The Norwegian company, Opera, is selling some of its core products to a Chinese consortium for a $600 million deal. This news comes after the same consortium of Chinese investors proposed a $1.2 billion takeover of Opera last week.
Opera put itself up for sale from August. The company hired Morgan Stanley to find investors who would be ready to buy it. The decision to sell the company is probably fueled by the company’s loss in sales and market share. Opera has suffered reduced ad sales in the past year.
In the new deal, Opera will sell the name, the browsers (desktop browser and mobile browser), and privacy and performance tools. The deal includes the SurfEasy VPN tool that is currently built into the browser. Opera acquired the VPN in March 2015.
Opera will hold on to Opera TV, Opera Apps and Games and Opera Mediaworks. Opera Apps & Games units do quite well; they generated a combined profit of $74 million in 2015 according to the company. Opera has debts amounting to $285. It is logical to think that Opera plans to pay the debts after completing this deal with the Chinese consortium.
The consortium purchasing the Opera products includes Beijing Kunlun Tech, an internet firm, and Qihoo 360, a Chinese cyber security firm that faced a gaming anti-malware scandal last year. Others in the consortium include private equity funds such as Golden Brick Capital and several Chinese fund managers.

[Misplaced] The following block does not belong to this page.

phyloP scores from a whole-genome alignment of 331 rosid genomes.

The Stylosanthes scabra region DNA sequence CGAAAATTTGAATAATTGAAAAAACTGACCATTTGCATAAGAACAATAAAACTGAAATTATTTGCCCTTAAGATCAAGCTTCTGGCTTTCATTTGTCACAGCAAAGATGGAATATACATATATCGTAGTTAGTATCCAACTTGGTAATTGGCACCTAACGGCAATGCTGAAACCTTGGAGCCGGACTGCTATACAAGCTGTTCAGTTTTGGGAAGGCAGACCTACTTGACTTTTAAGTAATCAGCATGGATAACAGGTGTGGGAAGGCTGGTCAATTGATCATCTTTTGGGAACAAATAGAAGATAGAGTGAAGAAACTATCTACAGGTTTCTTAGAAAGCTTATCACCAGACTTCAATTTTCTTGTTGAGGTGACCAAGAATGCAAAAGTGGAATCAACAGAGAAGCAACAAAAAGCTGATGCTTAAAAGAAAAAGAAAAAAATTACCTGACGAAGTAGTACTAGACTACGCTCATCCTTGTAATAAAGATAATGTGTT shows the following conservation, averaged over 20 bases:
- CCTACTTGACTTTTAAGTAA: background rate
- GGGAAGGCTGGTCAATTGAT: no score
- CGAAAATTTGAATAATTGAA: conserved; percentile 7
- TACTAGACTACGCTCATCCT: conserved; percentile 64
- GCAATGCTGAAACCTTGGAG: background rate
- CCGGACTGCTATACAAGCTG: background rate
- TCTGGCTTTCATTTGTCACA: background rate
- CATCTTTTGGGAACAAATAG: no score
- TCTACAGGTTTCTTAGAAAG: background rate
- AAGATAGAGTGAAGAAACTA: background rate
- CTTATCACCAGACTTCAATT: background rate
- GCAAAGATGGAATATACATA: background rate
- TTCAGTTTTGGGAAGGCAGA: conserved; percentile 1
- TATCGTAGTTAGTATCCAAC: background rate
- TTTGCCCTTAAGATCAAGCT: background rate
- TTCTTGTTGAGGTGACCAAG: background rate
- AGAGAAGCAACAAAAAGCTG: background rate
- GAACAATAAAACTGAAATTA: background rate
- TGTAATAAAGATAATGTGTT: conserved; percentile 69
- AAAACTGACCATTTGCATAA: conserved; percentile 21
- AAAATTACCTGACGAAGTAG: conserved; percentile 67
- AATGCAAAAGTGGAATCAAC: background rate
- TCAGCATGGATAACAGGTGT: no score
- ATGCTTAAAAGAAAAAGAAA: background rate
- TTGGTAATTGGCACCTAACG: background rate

The consortium is obliged to pay a contract termination fee of $100 million should it back off from the deal. Lars Boilsen, Opera’s CEO is to maintain his role up to the end of the year. From 2017, he will only be chief executive officer of the businesses Opera retains.
In 2013, Opera decided to shift from Presto rendering engine to Google’s open source Chromium project. The decision resulted in the loss of customers who preferred the previous browser technology. The chromium technology lacks some of the feature Opera’s hardcore users were accustomed to. Opera justified the decision to shift to Chromium project by claiming that the Presto code had become obsolete and expensive to maintain compared to chromium. Furthermore, acquiring Canadian-based SurfEasy VPN did not generate the expected user subscription.
After the change in browser technology, Opera lost a significant number of loyal users. Vivaldi, a web browser launched by Opera founder, Jon Von Tetzchner, released a beta version earlier in the year. The beta version of Vivaldi includes most of the features ditched by Opera in 2013.